F-Prime on Fintech in 2018: Blockchain Apps, A.I. Interfaces, Crypto Rules
For the financial technology sector, the year’s headlines were dominated by breathless blockchain hype, cryptocurrency bubble talk, and a never-ending barrage of initial coin offerings.
To help put things in perspective—and get a read on what might come next in fintech—Xconomy caught up with David Jegen (pictured), a Boston-based partner with F-Prime Capital, who invests in early-stage enterprise IT and fintech companies. The following are highlights from our recent e-mail exchange, lightly edited for clarity.
Xconomy: What’s your biggest takeaway from 2017 in the world of blockchain and cryptocurrencies?
David Jegen: 2017 was the year cryptocurrencies went mainstream. The core early adopters never lost faith, and large financial institutions steadily conducted pilots and pushed forward. But clearly the mass market embraced it, and, well, CNBC can’t stop talking about it.
X: What are your predictions for how blockchain tech and the cryptocurrency sector will evolve in 2018?
DJ: People often ask what is the “killer application” that will cement blockchain as a foundational technology. The Internet had e-mail. What does blockchain have?
I think we’re beginning to see the answer to that with bitcoin as a “store of value.” 2017’s mainstream adoption of bitcoin and $600 billion-plus market cap across all digital currencies are evidence of that.
In 2018, we will see two other vectors take shape and further cement blockchain technologies and cryptocurrencies.
The second vector involves blockchain as a new database architecture. Working with blockchain startups like Axoni, large financial institutions like the DTCC and NEX TriOptima will launch the first large-scale deployments of blockchain technologies, re-platforming the mainframe systems that run hundreds of millions of trades onto new, blockchain-based databases.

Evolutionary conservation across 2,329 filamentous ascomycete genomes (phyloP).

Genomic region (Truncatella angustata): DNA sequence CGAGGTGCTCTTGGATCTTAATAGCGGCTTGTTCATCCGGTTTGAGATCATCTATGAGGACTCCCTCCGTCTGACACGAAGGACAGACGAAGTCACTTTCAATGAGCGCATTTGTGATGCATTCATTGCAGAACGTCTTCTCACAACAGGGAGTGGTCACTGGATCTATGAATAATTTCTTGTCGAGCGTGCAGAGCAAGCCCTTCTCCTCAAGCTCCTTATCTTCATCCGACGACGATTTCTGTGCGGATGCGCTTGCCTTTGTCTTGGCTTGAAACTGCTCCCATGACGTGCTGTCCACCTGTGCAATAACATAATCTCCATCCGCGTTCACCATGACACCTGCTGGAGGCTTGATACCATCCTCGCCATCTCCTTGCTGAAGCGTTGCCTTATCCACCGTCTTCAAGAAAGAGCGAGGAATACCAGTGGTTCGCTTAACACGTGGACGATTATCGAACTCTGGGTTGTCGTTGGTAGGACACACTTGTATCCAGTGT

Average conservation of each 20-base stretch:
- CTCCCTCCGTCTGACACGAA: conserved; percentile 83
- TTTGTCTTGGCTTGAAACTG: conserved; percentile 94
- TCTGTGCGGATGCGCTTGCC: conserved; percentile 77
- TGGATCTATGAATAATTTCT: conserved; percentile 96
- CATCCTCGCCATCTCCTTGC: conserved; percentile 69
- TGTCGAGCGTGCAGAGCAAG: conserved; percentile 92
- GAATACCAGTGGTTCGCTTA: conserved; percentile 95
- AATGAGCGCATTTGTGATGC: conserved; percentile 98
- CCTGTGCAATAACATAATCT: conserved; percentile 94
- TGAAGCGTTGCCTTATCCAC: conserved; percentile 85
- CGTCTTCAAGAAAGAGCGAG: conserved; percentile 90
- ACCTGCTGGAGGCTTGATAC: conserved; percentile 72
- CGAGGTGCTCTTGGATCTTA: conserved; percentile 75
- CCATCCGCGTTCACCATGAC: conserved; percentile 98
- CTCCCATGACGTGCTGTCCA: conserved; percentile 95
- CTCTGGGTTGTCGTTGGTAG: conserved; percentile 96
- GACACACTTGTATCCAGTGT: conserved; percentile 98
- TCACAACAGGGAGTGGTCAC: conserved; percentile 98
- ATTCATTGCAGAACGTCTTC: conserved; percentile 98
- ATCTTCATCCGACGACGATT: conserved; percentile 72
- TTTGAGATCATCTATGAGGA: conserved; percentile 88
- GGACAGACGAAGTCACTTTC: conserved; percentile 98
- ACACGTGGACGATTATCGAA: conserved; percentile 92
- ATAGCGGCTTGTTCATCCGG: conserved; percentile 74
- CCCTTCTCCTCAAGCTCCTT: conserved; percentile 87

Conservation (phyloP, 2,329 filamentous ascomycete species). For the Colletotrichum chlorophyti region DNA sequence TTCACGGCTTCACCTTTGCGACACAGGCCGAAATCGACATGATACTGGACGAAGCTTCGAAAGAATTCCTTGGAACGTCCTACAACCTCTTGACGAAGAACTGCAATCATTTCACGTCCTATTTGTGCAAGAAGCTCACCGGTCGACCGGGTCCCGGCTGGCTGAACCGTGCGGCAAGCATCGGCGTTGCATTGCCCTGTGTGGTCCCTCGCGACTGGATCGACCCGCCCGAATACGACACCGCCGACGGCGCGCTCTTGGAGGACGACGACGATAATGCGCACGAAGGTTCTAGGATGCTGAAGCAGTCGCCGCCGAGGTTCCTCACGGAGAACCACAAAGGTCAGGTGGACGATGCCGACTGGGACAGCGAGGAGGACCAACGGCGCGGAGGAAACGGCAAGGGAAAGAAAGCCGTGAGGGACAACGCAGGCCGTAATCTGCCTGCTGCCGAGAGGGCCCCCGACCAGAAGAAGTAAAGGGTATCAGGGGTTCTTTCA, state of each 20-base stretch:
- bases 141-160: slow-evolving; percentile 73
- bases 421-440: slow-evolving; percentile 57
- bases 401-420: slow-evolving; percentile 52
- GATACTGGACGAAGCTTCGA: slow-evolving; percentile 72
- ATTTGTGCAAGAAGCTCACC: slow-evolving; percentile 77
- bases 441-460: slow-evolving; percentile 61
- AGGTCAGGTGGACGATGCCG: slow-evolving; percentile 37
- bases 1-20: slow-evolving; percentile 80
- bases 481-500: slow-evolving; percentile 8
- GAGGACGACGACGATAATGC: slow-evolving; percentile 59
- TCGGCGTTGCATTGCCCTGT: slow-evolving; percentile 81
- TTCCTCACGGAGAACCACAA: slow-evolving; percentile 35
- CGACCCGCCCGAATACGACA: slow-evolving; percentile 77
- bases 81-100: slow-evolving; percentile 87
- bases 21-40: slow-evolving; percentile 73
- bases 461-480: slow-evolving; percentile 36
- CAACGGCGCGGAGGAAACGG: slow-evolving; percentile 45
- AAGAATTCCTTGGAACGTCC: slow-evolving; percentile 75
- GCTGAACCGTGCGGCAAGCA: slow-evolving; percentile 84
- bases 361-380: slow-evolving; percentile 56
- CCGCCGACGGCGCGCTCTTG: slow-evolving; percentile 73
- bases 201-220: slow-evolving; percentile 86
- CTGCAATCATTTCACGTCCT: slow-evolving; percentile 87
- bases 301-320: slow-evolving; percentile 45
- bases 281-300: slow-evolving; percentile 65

The third vector involves the decentralized application ecosystem. This has the potential for the greatest impact and could usher in the next 15-year cycle of technology refresh from the current cloud-plus-mobile IT paradigm to a decentralized network-plus-A.I.-based paradigm. Initiatives like Filecoin and Golem, which have together raised $265 million-plus via [initial coin offerings], illustrate how new token-based, decentralized networks could leverage Ethereum to create completely new models for buying storage and compute—a truly new rival to [Amazon Web Services].
X: Will we see more regulations of ICOs and cryptocurrencies in 2018, both in the U.S. and elsewhere?
DJ: Yes, absolutely. The U.S. [Commodity Futures Trading Commission] and SEC will be far more aggressive and clear in their enforcement of existing rules and in writing new regulatory frameworks for cryptocurrencies. We’ll see new trading venues and new financial product approvals.
X: What types of financial technologies fell out of favor with investors in 2017, and why?
DJ: Lending continued its slide out of favor. Numerous personal financial management apps appeared, but with tepid interest from investors, given questions about their long-term business models. Digital advisors continue to grow, but investors have largely placed their bets and are now hoping the first breakouts can cement themselves as major new financial brands, before incumbents fully react with me-too products.
X: What areas of fintech will see the most venture capital investment in 2018?
DJ: Insurtech [insurance technology] may plateau, but will still receive a lot of investment. Crypto will get a renewed surge. A.I. plus financial services will take real shape, mostly as an embedded technology, but increasingly in the user interface. Embedded payments will continue to penetrate new verticals. The consumerization of healthcare will look more and more like the fintech world, drawing in fintech investors who understand the electronification of transactions, data aggregation, and embedded payments.
[Editor’s note: F-Prime has invested in blockchain companies Axoni and TradeBlock; lending tech companies Prosper, Blispay, and Even Financial; wealth management firms Vestwell and FutureAdvisor; payments companies Flywire, Toast, and Recurly; and insurtech firms Snapsheet and Stride Health.
This article is part of a series of posts sharing thoughts from technology leaders about 2017 trends and 2018 forecasts.]